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The National Trust and its role in the Heritage Industry

Part 2 Dissertation 2003
Zoe Skelding
University of Westminster | UK
The idea of preserving places of historic interest and natural beauty for the nation is an intriguing concept. The National Trust's selection and presentation process have influenced attitudes towards buildings of historic and architectural interest. Heritage is no longer that which is inherited. It is now associated with identity and the construction of a nation. The Trust's increasing dominance has created a unique interpretation of heritage. This study explores intentions, functions and working methods of the Trust and other diverse forms of building conservation. This provides a contextual position to reassess the function of the National Trust in a modern context.

Initially the problems encountered defining heritage are investigated, documenting its growth parallel to that of the National Trust. An assessment of the selection procedure, the criteria applied by the Trust to plan acquisitions, is used to give a clearer definition of heritage than the Trust itself publishes. The study explores the effects presentation can have on attitudes to historic buildings and scrutinises the exclusion of some types of architecture from heritage. An investigation into the alternatives to the Trust questions whether their system of preservation is relevant in the context of buildings currently needing conservation.

The National Trust undoubtedly has a future role given its popularity and history of reinvention. The Trust uses the terminology of threat and this act of salvation constitutes an important aspect of heritage. Donation of money enables inclusion in a particular past, forming a perceived ownership. Heritage buildings refer to a constructed English past: modern architecture in its international style does not evoke the necessary nostalgia. The definition of a nation is, like heritage, determined through exclusion. Originally an oligarchic group, the National Trust is today democratic. Intellectuals discount heritage, separating themselves from the masses; history is kept for the appreciation of a few. The lack of critique within the Trust is evident in the hagiographic presentation of properties. The National Trust must take responsibility for defining qualities of significance, since the selection and acquisition procedure is the only definition of heritage available.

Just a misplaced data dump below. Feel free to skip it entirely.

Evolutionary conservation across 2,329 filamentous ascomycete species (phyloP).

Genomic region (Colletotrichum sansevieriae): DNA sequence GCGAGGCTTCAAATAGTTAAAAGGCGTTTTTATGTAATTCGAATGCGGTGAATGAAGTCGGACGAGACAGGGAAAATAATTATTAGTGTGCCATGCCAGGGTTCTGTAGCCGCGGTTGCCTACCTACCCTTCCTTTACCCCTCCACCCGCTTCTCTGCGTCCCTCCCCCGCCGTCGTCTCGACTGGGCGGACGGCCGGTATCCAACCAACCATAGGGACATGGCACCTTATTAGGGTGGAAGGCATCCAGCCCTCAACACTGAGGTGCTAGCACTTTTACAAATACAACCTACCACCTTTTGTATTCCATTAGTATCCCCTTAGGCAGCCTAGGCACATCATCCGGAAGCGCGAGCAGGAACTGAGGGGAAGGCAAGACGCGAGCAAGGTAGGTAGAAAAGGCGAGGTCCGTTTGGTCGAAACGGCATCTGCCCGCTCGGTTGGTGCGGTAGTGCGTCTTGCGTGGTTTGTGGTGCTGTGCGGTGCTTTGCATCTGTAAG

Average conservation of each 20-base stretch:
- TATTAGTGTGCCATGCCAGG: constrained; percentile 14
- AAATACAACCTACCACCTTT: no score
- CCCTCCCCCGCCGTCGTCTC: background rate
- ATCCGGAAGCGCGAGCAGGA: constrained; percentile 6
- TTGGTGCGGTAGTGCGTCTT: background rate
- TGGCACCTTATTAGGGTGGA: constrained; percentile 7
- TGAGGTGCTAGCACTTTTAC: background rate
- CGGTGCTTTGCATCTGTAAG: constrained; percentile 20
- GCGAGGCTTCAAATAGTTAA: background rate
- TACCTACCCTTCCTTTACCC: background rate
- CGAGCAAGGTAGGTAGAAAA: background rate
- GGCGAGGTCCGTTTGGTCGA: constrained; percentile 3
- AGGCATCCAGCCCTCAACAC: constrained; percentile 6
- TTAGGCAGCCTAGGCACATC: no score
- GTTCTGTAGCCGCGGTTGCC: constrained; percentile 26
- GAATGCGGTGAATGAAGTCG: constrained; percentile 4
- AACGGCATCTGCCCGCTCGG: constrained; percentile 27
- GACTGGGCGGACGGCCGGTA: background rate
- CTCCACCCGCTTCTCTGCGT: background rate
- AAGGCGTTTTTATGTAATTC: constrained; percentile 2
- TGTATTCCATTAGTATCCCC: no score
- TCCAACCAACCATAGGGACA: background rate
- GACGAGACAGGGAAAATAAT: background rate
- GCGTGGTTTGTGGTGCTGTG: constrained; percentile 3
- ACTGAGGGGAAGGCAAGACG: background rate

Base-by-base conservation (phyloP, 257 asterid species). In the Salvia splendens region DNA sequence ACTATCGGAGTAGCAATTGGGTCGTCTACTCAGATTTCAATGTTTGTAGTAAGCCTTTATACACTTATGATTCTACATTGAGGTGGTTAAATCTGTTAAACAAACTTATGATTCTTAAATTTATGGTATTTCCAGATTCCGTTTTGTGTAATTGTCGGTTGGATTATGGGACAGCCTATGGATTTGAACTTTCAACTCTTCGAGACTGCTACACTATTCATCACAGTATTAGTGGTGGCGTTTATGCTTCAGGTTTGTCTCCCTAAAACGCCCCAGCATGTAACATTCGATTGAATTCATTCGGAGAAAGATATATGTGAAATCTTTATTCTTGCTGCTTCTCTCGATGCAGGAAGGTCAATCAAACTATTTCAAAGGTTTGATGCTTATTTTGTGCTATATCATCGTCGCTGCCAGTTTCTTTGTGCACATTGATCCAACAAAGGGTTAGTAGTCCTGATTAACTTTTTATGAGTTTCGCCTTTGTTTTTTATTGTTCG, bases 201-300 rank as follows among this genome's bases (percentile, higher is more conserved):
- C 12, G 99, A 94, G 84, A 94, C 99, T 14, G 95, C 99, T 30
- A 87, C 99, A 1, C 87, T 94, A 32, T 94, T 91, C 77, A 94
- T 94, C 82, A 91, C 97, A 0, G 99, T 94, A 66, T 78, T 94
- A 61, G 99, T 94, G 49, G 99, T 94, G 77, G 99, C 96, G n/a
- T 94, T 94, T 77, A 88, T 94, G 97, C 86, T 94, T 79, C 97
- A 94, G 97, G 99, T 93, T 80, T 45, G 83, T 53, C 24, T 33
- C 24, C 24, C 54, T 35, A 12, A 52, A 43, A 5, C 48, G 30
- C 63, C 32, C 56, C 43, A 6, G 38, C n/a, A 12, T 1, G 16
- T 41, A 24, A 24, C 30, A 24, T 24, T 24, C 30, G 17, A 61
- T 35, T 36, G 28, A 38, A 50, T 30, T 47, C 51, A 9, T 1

Zoe Skelding

This is an extremely good dissertation. It is well planned, clearly written and its sources are always put to good effect. Most impressive of all is its treatment of specific examples. Often they are interesting in their own right; they further the argument within the dissertation and they touch on questions that extend beyond the scope of the dissertation. One instance of this is the clever juxtaposition of the National Trust's purchase of Tyntesfield and its belated attempt to preserve Bishopsgate Goodsyard and thus stop the extension of the East London line. These are interesting enough in themselves and they raise serious doubts as to the National Trust's acquisition policies and what criteria they bring to bear. In addition however these raise more general social and political issues which are lightly touched on and leave the reader to ponder. This multi-layering gives cohesion to the dissertation by providing connections between apparently disparate issues. The bulk of the dissertation is a rather acerbic critique of the National Trust made sharper by a discussion of the merits of buildings which did not attract the Trust's support and also some that had been preserved by change of use outside the heritage industry. Even so, the dissertation is surprisingly even-handed and looks to reform rather than condemnation.

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